I've always enjoyed cardio, I love running, swimming and cycling. Strength training has always bored me but it had it's place as it allowed me to continue running without injury. However as I've hit menopause I now realise that it should play a much more important role and as I do more of it I'm actually enjoying it. I had a terrible perimenopause that left me exhausted and depressed, I had panic attacks and my joints were so painful I found it hard to walk in the morning let alone run. The idea of working out was the last thing I wanted to do but I knew I had to keep moving for my mental and physical health.
I found light resistance training much more achievable than a 5 mile run and started spending a bit more time with my weights and after a while I could lift heavier and really started seeing some progress. Being a personal trainer for 15 years gave me a good idea of what I needed to do but I still felt like I wasn't working hard enough or doing the "right" things and it made me realise if I felt like that how do most women feel when they start strength training. Most have no idea how to put a program together or know if they are doing the exercises correctly. Many women think they will get big and bulky or they don't belong in the weight section of the gym. Most women I know that have a gym membership never go in the "GYM" they stick to classes. My job is to help you feel confident around weight training and to feel comfortable in the gym.
So why is strength training so important, especially during menopause? To persuade you to get started, I have listed some reasons for strength training during menopause.
Muscle Loss (Sarcopenia)
From the age of 35 we begin to lose muscle mass which accelerates as we hit menopause. We start looking a bit saggy, our knees and back start feeling stiff or sore, we feel weaker. Our muscles act like a corset holding us in and up, supporting our body and giving us energy to keep going all day. Strength training can halt this decline and if you work hard enough you can reverse this muscle loss.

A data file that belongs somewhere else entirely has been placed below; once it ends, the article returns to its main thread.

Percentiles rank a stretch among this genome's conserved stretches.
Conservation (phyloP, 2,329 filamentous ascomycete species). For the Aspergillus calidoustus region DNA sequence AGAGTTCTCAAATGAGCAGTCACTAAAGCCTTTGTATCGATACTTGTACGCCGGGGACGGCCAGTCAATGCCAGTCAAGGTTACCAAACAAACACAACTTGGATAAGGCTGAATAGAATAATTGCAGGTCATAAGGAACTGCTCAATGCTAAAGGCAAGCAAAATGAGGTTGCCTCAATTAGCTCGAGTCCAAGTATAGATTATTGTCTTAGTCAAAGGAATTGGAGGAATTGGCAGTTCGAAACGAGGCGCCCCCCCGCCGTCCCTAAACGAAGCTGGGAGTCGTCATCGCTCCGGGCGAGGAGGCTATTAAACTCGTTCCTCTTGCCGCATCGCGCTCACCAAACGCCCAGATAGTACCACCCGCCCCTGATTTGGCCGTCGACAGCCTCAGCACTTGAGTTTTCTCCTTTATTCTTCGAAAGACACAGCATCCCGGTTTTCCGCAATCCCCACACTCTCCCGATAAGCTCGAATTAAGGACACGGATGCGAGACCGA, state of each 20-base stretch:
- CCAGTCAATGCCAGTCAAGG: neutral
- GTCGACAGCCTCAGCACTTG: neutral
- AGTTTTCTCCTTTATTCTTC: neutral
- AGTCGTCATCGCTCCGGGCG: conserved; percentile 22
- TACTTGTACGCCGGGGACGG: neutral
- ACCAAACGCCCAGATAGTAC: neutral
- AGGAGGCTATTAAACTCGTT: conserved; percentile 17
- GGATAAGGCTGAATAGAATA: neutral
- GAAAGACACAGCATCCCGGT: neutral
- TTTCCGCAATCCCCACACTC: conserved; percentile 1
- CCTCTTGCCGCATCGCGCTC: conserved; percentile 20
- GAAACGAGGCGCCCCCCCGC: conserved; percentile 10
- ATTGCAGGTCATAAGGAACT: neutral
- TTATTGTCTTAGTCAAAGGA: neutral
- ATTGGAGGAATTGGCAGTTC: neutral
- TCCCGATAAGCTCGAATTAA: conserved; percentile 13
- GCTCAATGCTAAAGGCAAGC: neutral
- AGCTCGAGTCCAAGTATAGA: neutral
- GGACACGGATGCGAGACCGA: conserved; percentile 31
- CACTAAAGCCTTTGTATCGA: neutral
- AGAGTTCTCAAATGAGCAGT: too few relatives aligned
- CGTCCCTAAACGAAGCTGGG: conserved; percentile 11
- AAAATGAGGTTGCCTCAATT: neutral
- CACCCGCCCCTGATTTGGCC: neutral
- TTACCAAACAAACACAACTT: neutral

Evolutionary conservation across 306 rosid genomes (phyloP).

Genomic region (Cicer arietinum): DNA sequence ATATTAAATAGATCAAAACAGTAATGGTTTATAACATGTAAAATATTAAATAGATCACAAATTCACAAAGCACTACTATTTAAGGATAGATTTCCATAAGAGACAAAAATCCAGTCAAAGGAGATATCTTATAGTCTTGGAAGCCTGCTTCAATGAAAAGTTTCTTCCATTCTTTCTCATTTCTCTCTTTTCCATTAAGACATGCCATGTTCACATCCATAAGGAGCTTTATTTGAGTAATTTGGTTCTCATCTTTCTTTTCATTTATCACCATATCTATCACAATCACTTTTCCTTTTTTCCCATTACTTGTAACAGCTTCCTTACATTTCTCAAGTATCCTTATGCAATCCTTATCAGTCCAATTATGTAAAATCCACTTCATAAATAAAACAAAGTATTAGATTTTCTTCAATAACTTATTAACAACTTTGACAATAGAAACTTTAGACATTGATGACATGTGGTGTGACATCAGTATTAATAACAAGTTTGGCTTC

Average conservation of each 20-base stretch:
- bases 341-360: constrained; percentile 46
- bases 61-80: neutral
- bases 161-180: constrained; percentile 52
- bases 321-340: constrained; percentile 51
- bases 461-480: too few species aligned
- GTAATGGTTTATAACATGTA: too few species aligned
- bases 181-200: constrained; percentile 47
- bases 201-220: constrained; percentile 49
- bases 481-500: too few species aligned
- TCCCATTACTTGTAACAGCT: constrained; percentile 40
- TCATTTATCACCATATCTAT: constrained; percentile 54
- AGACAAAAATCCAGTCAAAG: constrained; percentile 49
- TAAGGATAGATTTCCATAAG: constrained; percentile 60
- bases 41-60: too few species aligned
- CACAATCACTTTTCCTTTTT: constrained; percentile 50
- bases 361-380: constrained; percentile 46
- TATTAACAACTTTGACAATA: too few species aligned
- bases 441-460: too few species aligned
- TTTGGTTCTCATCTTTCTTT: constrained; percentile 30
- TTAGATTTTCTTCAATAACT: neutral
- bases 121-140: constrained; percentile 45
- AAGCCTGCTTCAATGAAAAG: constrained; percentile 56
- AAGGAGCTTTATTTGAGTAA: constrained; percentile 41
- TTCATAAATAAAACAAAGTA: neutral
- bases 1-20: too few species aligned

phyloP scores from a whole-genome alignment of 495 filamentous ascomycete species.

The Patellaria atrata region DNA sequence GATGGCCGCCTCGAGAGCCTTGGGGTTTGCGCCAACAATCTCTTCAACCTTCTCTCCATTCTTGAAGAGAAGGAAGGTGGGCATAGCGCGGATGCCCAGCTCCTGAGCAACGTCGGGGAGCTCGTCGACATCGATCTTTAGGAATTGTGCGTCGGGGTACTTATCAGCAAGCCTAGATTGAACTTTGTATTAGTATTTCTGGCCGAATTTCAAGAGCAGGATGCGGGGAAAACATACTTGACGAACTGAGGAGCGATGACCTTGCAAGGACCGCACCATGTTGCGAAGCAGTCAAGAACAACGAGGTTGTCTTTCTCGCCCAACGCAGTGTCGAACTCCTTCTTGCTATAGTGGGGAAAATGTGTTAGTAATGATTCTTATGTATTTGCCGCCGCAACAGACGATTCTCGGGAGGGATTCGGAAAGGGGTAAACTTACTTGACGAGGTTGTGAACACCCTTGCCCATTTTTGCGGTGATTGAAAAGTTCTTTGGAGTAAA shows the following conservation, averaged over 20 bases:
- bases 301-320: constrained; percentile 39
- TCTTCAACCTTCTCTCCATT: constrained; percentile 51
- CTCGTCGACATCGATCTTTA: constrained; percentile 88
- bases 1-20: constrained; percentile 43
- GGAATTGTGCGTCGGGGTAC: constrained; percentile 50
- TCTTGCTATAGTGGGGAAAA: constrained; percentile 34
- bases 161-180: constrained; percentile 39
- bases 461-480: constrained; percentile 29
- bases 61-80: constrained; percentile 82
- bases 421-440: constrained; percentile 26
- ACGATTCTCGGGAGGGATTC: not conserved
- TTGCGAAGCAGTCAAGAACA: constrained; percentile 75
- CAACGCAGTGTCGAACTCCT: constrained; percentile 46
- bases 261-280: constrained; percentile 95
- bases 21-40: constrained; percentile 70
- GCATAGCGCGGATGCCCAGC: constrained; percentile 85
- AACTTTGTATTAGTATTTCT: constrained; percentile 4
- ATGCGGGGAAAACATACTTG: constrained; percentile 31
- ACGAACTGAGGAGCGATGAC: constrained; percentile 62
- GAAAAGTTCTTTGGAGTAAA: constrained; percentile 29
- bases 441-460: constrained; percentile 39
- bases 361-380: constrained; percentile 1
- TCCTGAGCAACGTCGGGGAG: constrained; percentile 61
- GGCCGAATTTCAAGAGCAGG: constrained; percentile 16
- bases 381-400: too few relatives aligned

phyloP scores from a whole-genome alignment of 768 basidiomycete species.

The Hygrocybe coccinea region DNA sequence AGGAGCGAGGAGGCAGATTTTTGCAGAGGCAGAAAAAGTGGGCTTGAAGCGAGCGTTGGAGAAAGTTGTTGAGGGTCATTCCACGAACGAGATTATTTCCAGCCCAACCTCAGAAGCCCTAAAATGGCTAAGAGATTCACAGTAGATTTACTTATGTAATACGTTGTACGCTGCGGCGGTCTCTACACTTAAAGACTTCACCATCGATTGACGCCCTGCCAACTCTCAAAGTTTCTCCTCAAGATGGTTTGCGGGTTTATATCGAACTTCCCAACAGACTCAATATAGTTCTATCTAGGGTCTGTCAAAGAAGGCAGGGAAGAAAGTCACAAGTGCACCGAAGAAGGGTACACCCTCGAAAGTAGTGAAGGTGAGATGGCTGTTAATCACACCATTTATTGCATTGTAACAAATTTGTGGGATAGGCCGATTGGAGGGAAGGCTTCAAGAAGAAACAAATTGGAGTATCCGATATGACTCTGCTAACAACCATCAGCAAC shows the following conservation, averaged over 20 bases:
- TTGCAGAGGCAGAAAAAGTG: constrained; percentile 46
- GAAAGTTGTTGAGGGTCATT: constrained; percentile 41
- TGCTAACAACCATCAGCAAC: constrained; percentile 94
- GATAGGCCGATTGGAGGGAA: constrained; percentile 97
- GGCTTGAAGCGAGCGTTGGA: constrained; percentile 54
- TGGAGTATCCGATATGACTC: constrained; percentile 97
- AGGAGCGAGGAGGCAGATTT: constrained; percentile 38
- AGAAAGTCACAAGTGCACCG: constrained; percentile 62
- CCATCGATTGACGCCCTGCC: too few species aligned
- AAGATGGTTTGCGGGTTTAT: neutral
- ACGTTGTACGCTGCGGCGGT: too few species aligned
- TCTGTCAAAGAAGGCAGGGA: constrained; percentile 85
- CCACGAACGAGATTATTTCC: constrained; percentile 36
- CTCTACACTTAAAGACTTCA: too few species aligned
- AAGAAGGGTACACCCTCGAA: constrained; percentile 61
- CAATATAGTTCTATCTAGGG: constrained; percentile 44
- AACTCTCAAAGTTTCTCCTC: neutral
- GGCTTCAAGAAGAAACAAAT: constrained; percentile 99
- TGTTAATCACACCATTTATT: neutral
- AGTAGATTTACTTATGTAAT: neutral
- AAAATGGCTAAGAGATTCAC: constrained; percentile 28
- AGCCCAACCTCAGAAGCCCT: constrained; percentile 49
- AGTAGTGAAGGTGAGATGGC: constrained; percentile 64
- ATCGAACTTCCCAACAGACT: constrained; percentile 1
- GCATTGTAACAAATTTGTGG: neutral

Women who have a higher lean body mass, which essentially means more muscle than fat, will have reduced vasomotor symptoms of menopause by up to 70%.
Help with weight loss
You can never out train a bad diet. We’ve all heard of the expression that abs are made in the kitchen. And this is absolutely correct. To lose weight you must be in a calorie deficit, weight loss must start with your diet. Strength training will help you build lean muscle, and lean muscle uses up your calories really efficiently. That’s why the combination of a great nutrition plan and strength training is perfect for weight loss.
Evidence shows that building lean muscle can help you live longer. If you have more muscle mass, rather than fat mass, you are less likely to die prematurely. After menopause, women are at a higher risk of cardiovascular disease, some cancers, osteoporosis and other risk factors. Strength training plays a significant role in keeping these diseases at bay.
There is a direct link between your mental health and strength training. Studies have shown how strength training can help reduce anxiety and improve depression. We live in such a stressed out world right now, and during menopause the reduction of estrogen and progesterone, leave us less able to cope with stresses than before. Introducing strength training can help release endorphins that can improve your well-being and state of mind.
Loading your bones during strength training helps reduce the risk of osteoporosis. As we lose estrogen our bones become thinner and more brittle, weighted or high impact workouts together with the correct nutrition can help strengthen your bones.
Reduce the risk of falling
Keeping your muscles strong reduces the risk of falling as we age, it also protects joints against injury.